Whenever we wrote a report, we were always very careful to outline the exact scope (what did we look at, what did we look for), and very precise about all that was excluded. You need to think hard about what you have excluded, since it’s harder to narrow it down than what you actually did do. Things like: “did not audit the test-coverage”, or “did not audit the multisig wallet that will be used to operate the contract”, or “did not include the web-parts of the user interface”. Also thread-model-wise: does the audit assume that the operators are trusted?. In scope, always include what you mean by security: security of the users? of the owners?
The report summary always ended with a rating. Typically "we consider this app/thing to have a low risk […of being hacked…} ", if it was good. We never ever wrote anything more positive than “low risk”.
All reports contained a list of observations made. Each observation had one-paragraph summary: non-technical who can achive what impact . E.g: “A flaw in input handling made it possible for an authenticated attacker to alter database entries”. After that follows a technical description. After that recommendation(s) to fix the flaw.
A notable difference I’ve seen in this space, compared to infosec, is that customers tend to want to use the audit as a sales-tool. I have had to explain basically “I’ll give you the report, you’re free to do what you want with it. If you publish it in incomplete form, I reserve the right to publish it in it’s entirety. The report will focus on the things you did wrong, not the things you did right”.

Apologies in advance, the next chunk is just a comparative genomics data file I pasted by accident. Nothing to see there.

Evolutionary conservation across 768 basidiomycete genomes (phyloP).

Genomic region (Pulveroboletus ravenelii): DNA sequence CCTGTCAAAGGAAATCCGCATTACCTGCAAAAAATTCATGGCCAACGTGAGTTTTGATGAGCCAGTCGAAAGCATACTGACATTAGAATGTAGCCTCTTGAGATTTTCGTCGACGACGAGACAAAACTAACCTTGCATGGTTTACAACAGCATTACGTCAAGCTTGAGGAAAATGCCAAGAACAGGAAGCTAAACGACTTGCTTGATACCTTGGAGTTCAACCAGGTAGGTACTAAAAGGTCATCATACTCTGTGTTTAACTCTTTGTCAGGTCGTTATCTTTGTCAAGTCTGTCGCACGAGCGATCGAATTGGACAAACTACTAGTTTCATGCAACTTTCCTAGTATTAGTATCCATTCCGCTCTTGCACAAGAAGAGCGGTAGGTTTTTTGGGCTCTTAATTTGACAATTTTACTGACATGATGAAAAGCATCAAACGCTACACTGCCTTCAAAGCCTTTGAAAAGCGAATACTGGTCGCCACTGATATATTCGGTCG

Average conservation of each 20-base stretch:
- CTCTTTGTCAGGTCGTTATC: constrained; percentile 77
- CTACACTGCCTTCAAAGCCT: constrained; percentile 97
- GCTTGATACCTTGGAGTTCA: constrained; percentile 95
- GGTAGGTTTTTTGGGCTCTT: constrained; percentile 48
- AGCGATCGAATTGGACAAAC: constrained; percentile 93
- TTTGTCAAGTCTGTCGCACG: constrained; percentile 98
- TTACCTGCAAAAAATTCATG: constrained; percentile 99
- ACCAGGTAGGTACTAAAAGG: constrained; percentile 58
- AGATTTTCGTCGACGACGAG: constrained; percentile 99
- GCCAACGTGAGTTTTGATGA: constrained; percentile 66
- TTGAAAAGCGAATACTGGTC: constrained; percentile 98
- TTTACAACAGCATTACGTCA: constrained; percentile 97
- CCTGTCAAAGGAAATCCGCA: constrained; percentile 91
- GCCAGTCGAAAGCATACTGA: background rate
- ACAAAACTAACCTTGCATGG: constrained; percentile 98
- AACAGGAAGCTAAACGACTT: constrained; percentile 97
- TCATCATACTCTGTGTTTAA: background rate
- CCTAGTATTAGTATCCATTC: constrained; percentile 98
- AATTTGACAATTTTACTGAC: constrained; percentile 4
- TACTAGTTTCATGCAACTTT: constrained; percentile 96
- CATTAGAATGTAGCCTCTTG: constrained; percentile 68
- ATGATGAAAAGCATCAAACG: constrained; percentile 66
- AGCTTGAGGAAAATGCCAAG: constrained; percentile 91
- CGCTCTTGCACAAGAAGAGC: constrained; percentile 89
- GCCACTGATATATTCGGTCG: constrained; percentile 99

Oh, and after delivering a report, we always made a follow-up report when they had fixed the issues. That second check should be quick, and not cover anything other than verifying the fixes in the first report.
I agree about iterative mode being good – but at some point you’re not an auditor any more, but instead the security-guy for the team. And in that case, maybe someone else should do an audit. If a company have X dollars to spend on security, the ‘iterative-security-guy’ approach may be better to spend it on than a pure audit-approach, imo.
Agree that this feels awkward, but I’m not sure it’s a bad thing. End users should genuinely care about security here. Reports should still be written for the project team, but a knowledgeable end user should be able to read the report.
I think a big part of this is because it’s such a new process for most people, they see it as a value-add instead of a requirement. There’s a lot of education to be done…
I think there’s a difference between an audit relationship that’s semi-frequent and “the security guy”. If it’s at defined checkpoints where major changes are taking place, then that’s a value-add because they have better intuition of what the product should do without being too deep in the day-to-day. I would say any contact more frequent than 2-4 weeks and you start to errode the objectivity of the auditor because of familiarity.
In aerospace, the final auditor is the government (the FAA or equivalent). All they say is that a piece of software was developed according to a strict process (at the software level). They never say anything about bugs and security. At the system level (flight test) they say the system worked properly when a strict agreed test set was executed.